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Notes Javascript - Meta Programming

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Meta Programming

The Proxy and Reflect objects allow you to intercept and define custom behavior for fundamental language operations (e.g. property lookup, assignment, enumeration, function invocation, etc.). With the help of these two objects you are able to program at the meta level of JavaScript.


The Proxy object enables you to create a proxy for another object, which can intercept and redefine fundamental operations for that object.
Proxy objects allow you to intercept certain operations and to implement custom behaviors.
For example, getting a property on an object:

const handler = { get(target, name) { return name in target ? target[name] : 42; }, }; const p = new Proxy({}, handler); p.a = 1; console.log(p.a, p.b); // 1, 42

The Proxy object defines a target (an empty object here) and a handler object, in which a get trap is implemented. Here, an object that is proxied will not return undefined when getting undefined properties, but will instead return the number 42.


The Proxy object allows you to create an object that can be used in place of the original object, but which may redefine fundamental Object operations like getting, setting, and defining properties. Proxy objects are commonly used to log property accesses, validate, format, or sanitize inputs, and so on.

You create a Proxy with two parameters:

For example, this code creates a proxy for the target object:

const target = { message1: "hello", message2: "everyone", }; const handler1 = {}; const proxy1 = new Proxy(target, handler1);

Because the handler is empty, this proxy behaves just like the original target:

console.log(proxy1.message1); // hello console.log(proxy1.message2); // everyone

To customize the proxy, we define functions on the handler object:

const target = { message1: "hello", message2: "everyone", }; const handler2 = { get(target, prop, receiver) { return "world"; }, }; const proxy2 = new Proxy(target, handler2);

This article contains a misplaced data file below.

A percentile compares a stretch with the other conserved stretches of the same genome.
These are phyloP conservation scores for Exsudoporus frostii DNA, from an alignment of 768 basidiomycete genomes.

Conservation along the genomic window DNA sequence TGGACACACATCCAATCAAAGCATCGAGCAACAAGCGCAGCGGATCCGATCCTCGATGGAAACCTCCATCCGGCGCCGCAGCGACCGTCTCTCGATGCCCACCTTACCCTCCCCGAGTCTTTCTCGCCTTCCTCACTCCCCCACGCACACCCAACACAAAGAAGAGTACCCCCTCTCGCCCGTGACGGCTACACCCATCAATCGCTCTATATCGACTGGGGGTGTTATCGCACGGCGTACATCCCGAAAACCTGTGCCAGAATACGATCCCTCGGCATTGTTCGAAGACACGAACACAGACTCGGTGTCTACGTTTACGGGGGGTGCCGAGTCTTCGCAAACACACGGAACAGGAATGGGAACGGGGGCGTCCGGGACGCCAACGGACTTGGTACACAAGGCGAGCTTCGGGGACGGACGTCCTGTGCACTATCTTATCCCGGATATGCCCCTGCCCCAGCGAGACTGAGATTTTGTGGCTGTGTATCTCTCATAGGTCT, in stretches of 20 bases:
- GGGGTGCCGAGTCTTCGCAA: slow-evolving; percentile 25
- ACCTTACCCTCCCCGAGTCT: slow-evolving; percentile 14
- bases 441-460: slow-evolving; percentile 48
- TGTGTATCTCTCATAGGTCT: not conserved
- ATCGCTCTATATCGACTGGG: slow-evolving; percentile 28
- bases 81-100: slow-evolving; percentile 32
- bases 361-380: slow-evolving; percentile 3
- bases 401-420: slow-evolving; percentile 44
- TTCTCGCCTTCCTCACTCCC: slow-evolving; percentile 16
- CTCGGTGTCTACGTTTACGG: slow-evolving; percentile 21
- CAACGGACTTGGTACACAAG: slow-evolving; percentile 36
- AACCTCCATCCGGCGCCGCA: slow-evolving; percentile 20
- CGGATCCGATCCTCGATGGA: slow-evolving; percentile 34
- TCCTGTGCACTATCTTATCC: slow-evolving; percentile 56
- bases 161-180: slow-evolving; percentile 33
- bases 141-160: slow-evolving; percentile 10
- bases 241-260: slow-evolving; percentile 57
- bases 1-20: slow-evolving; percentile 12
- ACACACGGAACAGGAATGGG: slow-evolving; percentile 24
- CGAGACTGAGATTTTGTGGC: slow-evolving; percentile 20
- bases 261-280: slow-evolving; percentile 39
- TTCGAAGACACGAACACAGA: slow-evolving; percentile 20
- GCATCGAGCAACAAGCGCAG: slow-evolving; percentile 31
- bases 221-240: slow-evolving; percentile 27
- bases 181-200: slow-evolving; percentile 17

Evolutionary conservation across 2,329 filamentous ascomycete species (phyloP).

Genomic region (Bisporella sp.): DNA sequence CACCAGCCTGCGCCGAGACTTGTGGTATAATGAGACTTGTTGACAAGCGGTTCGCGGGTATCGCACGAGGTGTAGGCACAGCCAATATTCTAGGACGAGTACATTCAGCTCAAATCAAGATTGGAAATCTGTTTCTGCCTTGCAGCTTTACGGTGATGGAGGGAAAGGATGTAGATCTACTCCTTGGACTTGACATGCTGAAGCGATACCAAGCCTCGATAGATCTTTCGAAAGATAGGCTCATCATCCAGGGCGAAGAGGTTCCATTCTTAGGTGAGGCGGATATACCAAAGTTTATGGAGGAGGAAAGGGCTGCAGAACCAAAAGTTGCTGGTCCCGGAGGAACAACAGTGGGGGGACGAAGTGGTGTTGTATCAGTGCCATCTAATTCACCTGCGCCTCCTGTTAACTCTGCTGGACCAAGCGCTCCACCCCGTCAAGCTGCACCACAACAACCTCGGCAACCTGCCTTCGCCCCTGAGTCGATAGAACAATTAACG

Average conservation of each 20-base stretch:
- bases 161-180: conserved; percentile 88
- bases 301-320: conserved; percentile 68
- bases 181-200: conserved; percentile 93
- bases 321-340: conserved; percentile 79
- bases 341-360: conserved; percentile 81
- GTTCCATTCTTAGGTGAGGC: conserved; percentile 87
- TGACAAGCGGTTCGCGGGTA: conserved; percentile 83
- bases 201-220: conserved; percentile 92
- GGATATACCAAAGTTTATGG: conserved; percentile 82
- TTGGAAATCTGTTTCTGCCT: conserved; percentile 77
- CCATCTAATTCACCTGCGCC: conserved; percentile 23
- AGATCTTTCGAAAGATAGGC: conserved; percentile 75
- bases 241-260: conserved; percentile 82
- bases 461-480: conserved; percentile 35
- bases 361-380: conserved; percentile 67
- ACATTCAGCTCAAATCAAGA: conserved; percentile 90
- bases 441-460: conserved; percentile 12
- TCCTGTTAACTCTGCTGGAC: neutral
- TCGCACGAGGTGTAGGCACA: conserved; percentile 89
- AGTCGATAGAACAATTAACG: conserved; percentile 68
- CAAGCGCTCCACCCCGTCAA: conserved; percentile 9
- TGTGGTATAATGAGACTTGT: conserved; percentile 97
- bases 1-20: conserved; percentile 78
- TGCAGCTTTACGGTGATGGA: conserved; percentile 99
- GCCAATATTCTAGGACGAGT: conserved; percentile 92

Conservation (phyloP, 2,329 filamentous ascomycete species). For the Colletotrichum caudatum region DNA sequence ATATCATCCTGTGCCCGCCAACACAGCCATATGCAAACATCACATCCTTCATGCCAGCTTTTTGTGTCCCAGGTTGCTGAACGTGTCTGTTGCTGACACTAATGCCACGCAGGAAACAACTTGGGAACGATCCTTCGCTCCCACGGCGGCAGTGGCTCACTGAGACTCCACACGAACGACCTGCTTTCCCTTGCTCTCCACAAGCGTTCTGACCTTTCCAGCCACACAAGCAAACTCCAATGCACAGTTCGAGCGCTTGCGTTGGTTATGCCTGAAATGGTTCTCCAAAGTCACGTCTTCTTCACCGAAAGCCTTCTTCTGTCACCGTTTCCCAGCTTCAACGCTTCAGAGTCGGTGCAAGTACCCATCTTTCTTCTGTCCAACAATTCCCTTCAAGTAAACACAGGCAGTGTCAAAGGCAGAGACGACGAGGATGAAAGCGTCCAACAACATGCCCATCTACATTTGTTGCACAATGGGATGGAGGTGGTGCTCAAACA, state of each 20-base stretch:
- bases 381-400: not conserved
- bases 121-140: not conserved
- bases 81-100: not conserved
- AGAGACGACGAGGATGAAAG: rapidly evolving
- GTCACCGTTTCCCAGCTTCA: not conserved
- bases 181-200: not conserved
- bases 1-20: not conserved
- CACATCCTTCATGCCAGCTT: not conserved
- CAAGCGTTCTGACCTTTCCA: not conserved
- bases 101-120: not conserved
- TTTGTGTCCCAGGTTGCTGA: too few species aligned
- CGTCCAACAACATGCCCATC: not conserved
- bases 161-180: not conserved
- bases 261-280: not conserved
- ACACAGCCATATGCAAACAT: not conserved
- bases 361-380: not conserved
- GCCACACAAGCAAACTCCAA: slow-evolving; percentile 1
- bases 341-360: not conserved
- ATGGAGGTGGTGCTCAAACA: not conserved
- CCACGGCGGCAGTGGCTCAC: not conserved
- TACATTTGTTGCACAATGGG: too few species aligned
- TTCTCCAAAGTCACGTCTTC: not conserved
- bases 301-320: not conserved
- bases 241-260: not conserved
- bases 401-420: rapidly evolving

Here we've provided an implementation of the get() handler, which intercepts attempts to access properties in the target.

Handler functions are sometimes called traps, presumably because they trap calls to the target object. The very simple trap in handler2 above redefines all property accessors:

console.log(proxy2.message1); // world console.log(proxy2.message2); // world

Proxies are often used with the Reflect object, which provides some methods with the same names as the Proxy traps. The Reflect methods provide the reflective semantics for invoking the corresponding object internal methods. For example, we can call Reflect.get if we don't wish to redefine the object's behavior:

const target = { message1: "hello", message2: "everyone", }; const handler3 = { get(target, prop, receiver) { if (prop === "message2") { return "world"; } return Reflect.get(...arguments); }, }; const proxy3 = new Proxy(target, handler3); console.log(proxy3.message1); // hello console.log(proxy3.message2); // world

The Reflect method still interacts with the object through object internal methods, it doesn't "de-proxify" the proxy if it's invoked on a proxy. If you use Reflect methods within a proxy trap, and the Reflect method call gets intercepted by the trap again, there may be infinite recursion.


The following terms are used when talking about the functionality of proxies.

handler Placeholder object which contains traps.
traps The methods that provide property access. (This is analogous to the concept of traps in operating systems.)
target Object which the proxy virtualizes. It is often used as storage backend for the proxy. Invariants (semantics that remain unchanged) regarding object non-extensibility or non-configurable properties are verified against the target.
invariants Semantics that remain unchanged when implementing custom operations are called invariants. If you violate the invariants of a handler, a TypeError will be thrown.